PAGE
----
As someone who can read and speak Hebrew, I’ve always found certain translations of the (Hebrew) Bible to be odd. Leaving aside versions that aren’t really in modern English such as the King James Bible, there’s usually something lost. Not the straightforward meaning (“so-and-so went to place X”), but there is a tone, a way the words are used for literary effect that often goes missing (the best English translation I’ve ever read is the Jewish Theological Seminary’s Second Edition; the more recent edition isn’t as good in my opinion).
Recently, the Chinese government has clamped down on foreign news sources (boldface mine):
Marking the first visit since taking office three years ago, Mr. Xi urged editors and reporters to pledge absolute loyalty to the party and closely follow its leadership in “thought, politics, and action.”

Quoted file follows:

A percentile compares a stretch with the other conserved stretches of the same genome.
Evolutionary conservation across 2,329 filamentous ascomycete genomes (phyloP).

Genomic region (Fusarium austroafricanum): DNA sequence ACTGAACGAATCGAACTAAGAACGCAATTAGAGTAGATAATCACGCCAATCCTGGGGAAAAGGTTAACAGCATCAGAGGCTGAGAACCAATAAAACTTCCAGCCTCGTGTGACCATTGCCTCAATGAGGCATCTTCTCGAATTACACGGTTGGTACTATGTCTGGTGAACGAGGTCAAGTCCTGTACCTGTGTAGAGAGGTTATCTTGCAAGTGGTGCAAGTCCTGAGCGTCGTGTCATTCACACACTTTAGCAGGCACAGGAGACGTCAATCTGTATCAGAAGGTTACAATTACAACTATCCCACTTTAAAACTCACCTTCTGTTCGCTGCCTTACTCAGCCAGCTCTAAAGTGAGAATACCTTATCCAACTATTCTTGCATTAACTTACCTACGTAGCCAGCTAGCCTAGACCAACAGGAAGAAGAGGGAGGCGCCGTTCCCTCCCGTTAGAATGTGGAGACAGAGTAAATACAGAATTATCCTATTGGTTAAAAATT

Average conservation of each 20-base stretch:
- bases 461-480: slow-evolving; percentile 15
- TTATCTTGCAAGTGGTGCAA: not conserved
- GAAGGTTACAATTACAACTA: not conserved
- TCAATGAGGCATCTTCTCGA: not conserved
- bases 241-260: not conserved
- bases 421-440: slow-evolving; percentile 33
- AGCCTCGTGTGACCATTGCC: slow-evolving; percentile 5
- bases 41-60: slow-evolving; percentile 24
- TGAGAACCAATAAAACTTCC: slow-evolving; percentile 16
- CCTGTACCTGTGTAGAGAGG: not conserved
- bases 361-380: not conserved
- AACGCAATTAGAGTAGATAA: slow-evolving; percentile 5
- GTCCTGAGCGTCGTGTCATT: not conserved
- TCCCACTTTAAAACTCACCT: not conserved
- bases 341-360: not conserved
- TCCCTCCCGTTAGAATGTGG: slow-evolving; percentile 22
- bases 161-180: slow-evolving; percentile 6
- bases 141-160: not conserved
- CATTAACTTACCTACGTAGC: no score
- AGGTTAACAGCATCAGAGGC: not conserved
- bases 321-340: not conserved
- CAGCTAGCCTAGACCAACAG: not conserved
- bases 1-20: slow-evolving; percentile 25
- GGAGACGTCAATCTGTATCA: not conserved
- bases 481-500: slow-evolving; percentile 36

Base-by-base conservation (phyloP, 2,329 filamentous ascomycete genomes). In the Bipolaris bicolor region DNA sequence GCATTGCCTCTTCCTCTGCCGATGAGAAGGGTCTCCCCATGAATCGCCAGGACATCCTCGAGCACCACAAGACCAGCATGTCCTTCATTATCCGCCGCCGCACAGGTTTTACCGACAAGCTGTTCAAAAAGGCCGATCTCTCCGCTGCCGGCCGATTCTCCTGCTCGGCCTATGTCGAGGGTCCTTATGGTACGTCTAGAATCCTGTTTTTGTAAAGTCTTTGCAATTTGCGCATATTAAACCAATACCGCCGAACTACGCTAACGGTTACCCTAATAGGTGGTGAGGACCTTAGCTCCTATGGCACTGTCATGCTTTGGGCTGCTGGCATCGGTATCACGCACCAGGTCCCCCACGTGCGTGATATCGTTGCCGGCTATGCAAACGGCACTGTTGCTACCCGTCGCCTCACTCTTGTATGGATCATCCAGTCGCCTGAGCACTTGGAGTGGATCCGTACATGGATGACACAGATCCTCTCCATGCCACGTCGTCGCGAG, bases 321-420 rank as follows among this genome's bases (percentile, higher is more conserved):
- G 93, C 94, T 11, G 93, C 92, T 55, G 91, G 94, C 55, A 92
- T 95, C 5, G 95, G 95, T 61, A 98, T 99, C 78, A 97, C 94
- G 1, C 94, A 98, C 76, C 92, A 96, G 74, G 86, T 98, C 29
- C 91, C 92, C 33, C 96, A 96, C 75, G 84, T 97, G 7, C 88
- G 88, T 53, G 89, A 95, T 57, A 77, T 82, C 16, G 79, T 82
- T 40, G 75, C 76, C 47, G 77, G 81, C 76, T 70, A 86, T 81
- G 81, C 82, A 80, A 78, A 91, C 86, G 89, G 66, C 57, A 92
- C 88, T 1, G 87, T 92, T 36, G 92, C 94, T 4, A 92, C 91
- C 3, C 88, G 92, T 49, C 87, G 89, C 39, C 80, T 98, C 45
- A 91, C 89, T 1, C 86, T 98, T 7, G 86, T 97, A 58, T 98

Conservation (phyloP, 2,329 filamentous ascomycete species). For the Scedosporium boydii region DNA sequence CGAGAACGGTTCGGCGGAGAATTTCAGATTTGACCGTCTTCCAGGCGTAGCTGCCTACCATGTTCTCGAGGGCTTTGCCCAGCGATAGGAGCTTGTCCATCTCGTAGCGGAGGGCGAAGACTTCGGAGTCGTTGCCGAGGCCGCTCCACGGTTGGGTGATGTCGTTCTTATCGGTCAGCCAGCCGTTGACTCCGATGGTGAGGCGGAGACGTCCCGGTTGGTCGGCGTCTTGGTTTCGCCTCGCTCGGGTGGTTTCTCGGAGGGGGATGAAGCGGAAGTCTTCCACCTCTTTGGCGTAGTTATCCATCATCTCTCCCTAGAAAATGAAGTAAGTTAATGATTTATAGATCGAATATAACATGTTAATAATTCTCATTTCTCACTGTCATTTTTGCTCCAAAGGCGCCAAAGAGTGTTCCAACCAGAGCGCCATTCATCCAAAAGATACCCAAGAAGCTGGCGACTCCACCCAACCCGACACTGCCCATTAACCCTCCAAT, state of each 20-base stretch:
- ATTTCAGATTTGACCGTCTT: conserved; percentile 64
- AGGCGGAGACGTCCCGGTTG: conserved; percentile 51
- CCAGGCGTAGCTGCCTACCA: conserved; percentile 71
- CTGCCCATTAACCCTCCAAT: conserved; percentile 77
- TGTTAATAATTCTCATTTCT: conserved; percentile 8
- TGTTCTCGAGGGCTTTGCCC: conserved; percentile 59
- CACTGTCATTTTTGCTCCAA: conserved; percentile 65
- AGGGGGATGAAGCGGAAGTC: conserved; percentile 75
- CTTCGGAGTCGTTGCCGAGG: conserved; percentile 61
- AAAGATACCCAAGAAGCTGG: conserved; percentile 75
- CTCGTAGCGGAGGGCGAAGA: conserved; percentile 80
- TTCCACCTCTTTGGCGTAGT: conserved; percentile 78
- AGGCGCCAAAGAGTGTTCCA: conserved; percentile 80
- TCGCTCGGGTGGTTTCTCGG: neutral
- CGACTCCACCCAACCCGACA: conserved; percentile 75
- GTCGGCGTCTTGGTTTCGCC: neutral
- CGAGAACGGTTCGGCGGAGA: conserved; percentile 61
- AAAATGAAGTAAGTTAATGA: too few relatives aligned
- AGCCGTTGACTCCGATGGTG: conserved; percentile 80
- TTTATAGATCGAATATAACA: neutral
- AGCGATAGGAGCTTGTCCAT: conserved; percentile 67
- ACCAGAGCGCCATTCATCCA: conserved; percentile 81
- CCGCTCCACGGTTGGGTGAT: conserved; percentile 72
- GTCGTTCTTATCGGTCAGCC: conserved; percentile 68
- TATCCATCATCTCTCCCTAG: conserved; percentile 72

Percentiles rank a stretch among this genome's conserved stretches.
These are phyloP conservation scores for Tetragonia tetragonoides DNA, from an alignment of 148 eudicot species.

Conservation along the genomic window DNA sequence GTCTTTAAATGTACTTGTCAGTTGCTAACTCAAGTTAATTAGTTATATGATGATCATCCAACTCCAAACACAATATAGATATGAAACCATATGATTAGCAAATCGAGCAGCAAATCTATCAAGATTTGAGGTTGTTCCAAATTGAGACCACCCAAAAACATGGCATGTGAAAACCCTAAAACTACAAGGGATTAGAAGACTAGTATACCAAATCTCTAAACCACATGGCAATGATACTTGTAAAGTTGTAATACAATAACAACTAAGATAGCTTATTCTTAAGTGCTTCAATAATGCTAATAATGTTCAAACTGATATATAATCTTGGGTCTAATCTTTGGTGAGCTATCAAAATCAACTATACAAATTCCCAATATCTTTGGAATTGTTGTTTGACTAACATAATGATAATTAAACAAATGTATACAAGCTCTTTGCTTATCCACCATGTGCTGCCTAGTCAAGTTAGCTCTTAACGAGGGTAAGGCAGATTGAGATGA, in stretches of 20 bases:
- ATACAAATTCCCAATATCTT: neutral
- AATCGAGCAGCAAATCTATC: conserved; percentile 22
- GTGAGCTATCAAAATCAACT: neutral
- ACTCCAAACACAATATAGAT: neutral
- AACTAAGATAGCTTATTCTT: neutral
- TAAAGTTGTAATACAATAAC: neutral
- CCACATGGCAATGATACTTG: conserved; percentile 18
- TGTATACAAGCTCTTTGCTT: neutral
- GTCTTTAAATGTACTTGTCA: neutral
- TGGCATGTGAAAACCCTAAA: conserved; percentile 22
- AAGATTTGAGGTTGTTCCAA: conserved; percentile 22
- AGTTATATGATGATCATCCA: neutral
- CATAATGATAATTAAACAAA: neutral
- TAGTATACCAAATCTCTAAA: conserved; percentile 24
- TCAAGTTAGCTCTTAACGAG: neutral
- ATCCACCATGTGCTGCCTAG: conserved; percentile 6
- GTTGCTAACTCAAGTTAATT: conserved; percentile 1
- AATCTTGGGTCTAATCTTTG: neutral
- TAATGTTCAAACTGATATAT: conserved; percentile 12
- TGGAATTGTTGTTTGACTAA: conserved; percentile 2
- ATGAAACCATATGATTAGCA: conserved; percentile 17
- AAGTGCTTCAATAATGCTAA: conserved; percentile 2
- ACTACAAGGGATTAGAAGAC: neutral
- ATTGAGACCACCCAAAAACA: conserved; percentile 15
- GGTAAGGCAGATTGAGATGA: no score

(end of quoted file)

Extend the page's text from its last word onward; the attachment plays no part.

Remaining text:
“The media run by the party and the government are the propaganda fronts and must have the party as their family name,” Xi told the propaganda workers, according to the AP.
“All the work by the party’s media must reflect the party’s will, safeguard the party’s authority, and safeguard the party’s unity,” Xi said. “They must love the party, protect the party, and closely align themselves with the party leadership in thought, politics and action.”
On the one hand, the meaning is absolutely clear. But to me, this sounds really clunky; it’s definitely not good-sounding propaganda. So is this a translation problem? Are there cultural references that are just going over my Western head? Or is this just really bad propaganda?